Several people have recommended I try a Planner Pad, and for some reason I'm only just now getting around to it! It's an excellent system, especially if you are working on multiple things at once and need to prioritize your tasks.
I ordered the Personal size Planner Pad, which measures 6 3/4 by 8 1/2 inches. You can also get the Executive Size, which is 8 1/2 by 11 inches, or the Professional size which is 8 1/2 by 14 inches. The Personal and Executive sizes come in spiral bound (which is what I got) or loose-leaf hole punched to insert into the binder of your choice (PP sells binders too, or you can use another brand). The Professional size comes spiral-bound only.
You can choose which quarter you want your Planner Pad to start in, and it goes for a full 12 months. I chose January-December 2012.
The cover is very professional-looking, and I couldn't resist the optional personalization!
The first page has space for writing in your personal info, then there are several pages for important phone numbers. (Click on any of the photos for a larger view):
Next there is a three-year reference calendar:
Here is a feature I really love: there are monthly planning pages where the months blend together, so you can see each week intact per row. This format is genius for seeing the weeks uninterrupted for your monthly planning.
There is a reference page of holidays, and a time zones map for the US:
Next we get into the meat of the planner. At the beginning of each month there is a monthly calendar and a notes page. The months are embedded in the weeks, and you can buy month tabs to add on that will allow you to easily flip to each month.
Here is the weekly format. The idea is that it acts like a funnel. At the top you write your categorized lists, in the middle row you write to-dos for each day, and the bottom row is scheduled appointments for each day. Click here to see Planner Pad's details on How It Works.
This is a great method for getting everything you need to do out on your weekly page so you can move it around and know what needs to be done every day.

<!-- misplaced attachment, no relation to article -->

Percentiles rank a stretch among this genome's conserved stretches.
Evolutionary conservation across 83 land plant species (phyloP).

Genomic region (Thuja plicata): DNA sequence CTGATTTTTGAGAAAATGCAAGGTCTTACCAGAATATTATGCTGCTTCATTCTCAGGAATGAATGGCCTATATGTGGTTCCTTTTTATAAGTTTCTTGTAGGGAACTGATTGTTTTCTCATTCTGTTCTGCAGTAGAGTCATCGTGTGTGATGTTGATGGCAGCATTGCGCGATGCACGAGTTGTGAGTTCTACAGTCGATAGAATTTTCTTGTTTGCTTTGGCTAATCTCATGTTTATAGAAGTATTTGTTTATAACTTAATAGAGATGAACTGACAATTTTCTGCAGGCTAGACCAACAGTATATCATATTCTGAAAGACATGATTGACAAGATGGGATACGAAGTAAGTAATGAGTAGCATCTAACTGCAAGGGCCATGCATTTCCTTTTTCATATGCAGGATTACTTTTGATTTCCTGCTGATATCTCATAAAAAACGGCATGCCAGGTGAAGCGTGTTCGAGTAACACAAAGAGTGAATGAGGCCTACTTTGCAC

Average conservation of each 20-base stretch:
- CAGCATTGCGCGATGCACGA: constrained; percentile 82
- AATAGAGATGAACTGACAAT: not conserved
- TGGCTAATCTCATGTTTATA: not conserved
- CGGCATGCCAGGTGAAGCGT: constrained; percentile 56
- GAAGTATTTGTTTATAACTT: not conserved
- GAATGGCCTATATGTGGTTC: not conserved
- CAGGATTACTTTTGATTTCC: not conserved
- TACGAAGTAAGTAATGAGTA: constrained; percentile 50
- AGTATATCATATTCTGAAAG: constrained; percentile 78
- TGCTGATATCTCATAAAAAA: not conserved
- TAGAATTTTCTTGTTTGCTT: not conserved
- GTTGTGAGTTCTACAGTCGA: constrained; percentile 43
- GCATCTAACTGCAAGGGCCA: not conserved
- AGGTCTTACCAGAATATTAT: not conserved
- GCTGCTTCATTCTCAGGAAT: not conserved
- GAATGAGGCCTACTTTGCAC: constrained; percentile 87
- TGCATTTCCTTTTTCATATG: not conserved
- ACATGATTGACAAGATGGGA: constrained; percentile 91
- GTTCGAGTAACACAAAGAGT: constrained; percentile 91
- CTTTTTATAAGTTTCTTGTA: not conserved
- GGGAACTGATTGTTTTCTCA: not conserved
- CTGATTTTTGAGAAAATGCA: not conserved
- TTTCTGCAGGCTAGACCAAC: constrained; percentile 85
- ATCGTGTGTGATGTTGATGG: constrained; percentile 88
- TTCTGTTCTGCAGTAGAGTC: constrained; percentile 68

In the back of the book there are a few pages for notes, then there are 12 numbered pages with a faint grid pattern on them and Sunday through Saturday in light print at the top of the page. You can use these pages to sketch out calendars, write your goals, take notes, or otherwise keep track of anything you need to.
The very last page of the book has quick reference calendars for last-this-next year.
There are various add-ons you can buy separately including the month tabs I mentioned above, and clear plastic pockets that stick into the inside of the cover for holding papers and loose ends.
My friend Rori has done an excellent review of her Planner Pad, with lots of details so be sure to check it out here.
I have to agree with Rori, the Planner Pad paper is fantastic and will stand up to any ink. Even my Sharpie pens don't bleed through.
One definite advantage of a Planner Pad is you can choose any quarter to start, and it goes for a full 12 months. Especially this time of year it's not easy to switch to a new planner, so this is a great option.
The Planner Pad was designed for business and professional use but it would be useful for any busy person. I think this would be especially useful for someone who is juggling multiple roles such as work, family, social, study etc. Having everything out on one spread lets you see everything you need to do and when you have time to do it.
You can see Planner Pad products on their website www.PlannerPads.com.
Do you use or have you used a Planner Pad? What is your experience with them?